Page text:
"See why they call him Old Man." Hannah chuckled.

Grace continued. "Lurina's as concerned about what's happened to Loring Valley as we are." Grace's brow furrowed. "She sat there and watched it all happen. I think she's lonely. I'm going to take her over some sugar cookies."

"Speaking of Loring Valley," Amelia said. "Brenda Tate called. There's a meeting tonight about that. She insisted we come to the church hall by seven this evening."

Loring Valley was on everyone's mind these days. It lay but a five-minute drive from their farmhouse, off of Elk Road. It had been a lovely valley. People had picnicked there, men and boys had hunted rabbits there, and some had even foraged, illegally, for ginseng on its forested hillsides. No more. Developers from Georgia had moved in on the pristine river valley. Even before the snow melted on the high mountains, construction had begun. All through spring and into summer trucks roared along Elk Road, until the floodplain of Little River, which ran through the valley, had been gobbled up by villas. Hastily constructed condominiums scrambled up mountainsides stripped of vegetation. It had happened so fast, while the people of Covington stood helpless, stunned, and heavyhearted.

Grace slowed her rocker with the toes of her shoes and leaned forward. Distracted, she pinched a dead bloom off of a purple verbena plant that trailed from one of the planter boxes secured to the porch railing. In June, she and Hannah prepared and planted the flower boxes with Day-Glo orange zinnias and bright purple verbenas. "Thank God we live on Cove Road," Grace said. "It's so peaceful here, and so beautiful."

Amelia set her rocker moving. "Indeed, and how lucky we are that Cousin Arthur left me this property, and we had the gumption to move here together. It seems as if we've always lived in Covington, doesn't it? And here it is only a year and five months since we came."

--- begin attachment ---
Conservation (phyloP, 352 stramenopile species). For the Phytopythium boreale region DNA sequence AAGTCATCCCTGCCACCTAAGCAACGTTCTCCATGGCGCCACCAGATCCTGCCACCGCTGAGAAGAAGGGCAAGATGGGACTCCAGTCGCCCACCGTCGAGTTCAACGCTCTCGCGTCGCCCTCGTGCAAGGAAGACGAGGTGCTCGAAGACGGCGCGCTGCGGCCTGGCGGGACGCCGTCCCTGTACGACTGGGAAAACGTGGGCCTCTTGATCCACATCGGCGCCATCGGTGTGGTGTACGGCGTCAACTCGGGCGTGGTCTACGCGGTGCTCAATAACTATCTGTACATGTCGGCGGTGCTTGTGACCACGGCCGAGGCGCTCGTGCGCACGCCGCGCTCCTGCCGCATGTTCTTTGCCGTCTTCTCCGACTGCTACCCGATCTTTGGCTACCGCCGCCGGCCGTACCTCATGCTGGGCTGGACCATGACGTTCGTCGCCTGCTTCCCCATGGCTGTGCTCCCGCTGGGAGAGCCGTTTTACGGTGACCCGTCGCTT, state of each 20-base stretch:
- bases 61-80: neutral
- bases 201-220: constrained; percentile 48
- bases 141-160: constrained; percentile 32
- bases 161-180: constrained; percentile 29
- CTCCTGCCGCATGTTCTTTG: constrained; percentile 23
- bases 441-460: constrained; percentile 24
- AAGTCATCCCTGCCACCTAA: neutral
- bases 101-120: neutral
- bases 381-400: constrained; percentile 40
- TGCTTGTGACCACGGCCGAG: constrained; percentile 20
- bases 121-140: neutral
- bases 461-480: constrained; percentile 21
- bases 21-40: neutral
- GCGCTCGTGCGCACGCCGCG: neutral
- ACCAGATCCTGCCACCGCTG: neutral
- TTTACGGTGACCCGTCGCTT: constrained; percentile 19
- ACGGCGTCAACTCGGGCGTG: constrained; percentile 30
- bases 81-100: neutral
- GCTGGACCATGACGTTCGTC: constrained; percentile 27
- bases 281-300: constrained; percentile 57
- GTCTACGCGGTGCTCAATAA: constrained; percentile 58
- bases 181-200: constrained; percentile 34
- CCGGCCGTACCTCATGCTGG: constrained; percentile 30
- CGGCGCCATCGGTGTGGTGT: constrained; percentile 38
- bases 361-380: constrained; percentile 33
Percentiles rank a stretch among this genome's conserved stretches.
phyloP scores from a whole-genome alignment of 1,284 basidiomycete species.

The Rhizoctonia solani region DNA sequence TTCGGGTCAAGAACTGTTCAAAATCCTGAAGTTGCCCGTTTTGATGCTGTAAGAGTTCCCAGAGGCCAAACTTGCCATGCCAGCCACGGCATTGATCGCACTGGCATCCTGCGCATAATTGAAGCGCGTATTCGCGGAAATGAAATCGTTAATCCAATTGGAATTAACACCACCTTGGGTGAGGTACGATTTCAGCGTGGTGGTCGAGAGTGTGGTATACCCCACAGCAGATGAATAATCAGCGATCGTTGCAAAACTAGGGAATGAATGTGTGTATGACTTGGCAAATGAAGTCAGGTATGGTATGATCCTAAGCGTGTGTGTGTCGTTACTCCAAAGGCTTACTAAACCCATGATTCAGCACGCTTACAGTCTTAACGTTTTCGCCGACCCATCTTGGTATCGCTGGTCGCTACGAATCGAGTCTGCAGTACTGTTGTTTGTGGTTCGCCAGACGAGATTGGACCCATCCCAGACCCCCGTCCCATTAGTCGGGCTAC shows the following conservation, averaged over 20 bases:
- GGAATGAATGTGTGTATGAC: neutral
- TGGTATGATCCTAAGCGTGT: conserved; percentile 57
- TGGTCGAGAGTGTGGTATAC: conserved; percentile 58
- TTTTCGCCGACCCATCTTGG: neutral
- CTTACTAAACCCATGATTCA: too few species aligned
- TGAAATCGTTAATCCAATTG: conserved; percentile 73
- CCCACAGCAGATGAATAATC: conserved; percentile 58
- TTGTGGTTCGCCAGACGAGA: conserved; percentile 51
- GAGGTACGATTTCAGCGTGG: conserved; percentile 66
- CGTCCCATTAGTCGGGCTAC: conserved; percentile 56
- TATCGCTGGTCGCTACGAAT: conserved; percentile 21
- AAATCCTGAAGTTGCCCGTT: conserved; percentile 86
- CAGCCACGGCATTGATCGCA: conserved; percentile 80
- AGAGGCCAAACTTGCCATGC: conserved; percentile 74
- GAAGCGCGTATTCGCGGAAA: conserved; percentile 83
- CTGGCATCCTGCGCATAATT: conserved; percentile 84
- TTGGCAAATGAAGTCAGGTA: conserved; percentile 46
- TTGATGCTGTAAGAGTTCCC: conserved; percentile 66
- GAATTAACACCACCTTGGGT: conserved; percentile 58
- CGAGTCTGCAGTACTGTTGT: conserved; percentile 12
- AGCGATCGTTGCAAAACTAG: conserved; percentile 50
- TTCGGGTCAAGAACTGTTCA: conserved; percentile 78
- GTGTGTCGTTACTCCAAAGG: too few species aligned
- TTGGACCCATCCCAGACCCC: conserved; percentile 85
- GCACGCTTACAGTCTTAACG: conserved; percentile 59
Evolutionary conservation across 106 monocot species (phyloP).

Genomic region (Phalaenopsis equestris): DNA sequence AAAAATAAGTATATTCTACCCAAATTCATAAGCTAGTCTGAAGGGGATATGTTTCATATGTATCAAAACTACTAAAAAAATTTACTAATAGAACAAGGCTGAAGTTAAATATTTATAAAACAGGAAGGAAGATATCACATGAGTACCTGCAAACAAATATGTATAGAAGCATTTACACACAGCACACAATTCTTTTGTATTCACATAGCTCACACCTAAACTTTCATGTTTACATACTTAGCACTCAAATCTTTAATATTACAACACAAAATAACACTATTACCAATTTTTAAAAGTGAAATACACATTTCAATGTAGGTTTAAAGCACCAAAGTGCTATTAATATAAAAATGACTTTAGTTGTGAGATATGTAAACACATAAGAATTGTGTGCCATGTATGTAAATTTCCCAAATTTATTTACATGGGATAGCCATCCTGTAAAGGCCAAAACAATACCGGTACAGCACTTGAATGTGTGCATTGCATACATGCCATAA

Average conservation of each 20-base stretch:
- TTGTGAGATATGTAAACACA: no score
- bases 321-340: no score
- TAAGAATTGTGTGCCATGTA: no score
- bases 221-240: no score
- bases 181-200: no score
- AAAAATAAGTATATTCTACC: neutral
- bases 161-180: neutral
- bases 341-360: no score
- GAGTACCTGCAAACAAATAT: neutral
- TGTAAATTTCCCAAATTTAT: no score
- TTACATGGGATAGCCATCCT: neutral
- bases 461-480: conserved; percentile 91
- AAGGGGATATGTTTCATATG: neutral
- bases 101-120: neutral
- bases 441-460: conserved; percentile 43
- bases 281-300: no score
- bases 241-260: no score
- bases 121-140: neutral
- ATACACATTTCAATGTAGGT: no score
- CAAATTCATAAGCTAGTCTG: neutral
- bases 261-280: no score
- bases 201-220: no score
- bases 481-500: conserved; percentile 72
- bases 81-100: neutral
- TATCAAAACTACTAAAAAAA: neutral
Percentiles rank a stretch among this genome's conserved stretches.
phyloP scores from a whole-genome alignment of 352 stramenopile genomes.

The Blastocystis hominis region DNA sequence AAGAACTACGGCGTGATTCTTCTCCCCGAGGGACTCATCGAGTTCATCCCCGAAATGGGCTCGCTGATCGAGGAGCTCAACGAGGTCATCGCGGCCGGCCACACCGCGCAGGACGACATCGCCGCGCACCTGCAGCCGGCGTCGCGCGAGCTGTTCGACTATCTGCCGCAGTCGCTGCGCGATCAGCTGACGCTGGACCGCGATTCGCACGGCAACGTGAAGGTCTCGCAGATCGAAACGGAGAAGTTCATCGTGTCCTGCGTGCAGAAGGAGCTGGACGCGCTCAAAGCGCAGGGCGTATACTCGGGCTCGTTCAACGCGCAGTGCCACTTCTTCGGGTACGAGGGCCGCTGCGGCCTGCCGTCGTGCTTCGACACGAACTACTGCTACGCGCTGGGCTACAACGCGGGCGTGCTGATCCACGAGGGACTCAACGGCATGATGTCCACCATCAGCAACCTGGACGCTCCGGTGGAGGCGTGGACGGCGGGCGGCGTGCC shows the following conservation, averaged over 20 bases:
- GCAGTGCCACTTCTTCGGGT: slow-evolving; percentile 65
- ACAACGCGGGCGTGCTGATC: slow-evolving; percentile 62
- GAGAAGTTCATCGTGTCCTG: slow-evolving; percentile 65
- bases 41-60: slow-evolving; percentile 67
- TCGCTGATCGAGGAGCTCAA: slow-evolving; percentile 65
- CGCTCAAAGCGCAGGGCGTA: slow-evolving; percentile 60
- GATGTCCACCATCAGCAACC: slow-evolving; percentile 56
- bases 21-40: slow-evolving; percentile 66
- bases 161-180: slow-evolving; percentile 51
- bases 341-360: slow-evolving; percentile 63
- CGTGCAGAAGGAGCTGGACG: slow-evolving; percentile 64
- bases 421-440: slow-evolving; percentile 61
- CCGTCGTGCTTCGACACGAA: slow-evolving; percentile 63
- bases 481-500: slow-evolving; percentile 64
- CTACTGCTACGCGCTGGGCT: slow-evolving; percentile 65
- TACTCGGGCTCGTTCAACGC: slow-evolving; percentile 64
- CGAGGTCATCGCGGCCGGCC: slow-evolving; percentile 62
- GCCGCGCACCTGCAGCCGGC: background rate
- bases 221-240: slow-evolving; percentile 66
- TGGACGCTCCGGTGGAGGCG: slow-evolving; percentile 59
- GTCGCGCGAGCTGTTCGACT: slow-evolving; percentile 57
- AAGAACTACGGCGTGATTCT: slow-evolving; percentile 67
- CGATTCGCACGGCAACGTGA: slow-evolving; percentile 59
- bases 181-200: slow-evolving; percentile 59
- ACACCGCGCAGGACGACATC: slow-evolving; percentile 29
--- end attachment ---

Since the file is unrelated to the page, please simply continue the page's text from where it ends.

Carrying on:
"Indeed it does," Hannah said.

"You'd hardly think that at sixty-nine I'd consider this past year the best year of my life, but I do," Grace said. "I've had more energy than I've had in years. I feel younger. It's been great."

Grace looked across the road at the Maxwells' well-kept, traditional two-story farmhouse, and beyond their hay barn, their red dairy barn, their weathered tobacco barn, and past the windmill and rolling acres of pastureland to the hills, some as round as loaves of bread, and others, mountains, towers of stone cloaked in moss, stretched and thrust upward to crest at the four-thousand-foot peak known as Snowman's Cap. Grace could count eight ridges of mountains this afternoon. Then she said, "Every day, I thank God for good health, for your friendship, for Bob." She waved her hand to indicate the sky and land. "And this incredible view."

But for the creak of their chairs, and the intermittent warbling of a bird and its mate, they rocked in silence.

Grace then spoke. "I've been thinking, let's have a buffet luncheon, perhaps on a Sunday and invite the six other families on Cove Road, and Pastor Johnson."

"Why?" Amelia asked.

"It seems the neighborly thing to do," Grace replied.

"If they'll come," Amelia said.

"Why wouldn't they come?"

"Everyone's friendly, but haven't you noticed they keep you at a distance?" Amelia asked.

Hannah agreed. "They don't take to newcomers easily."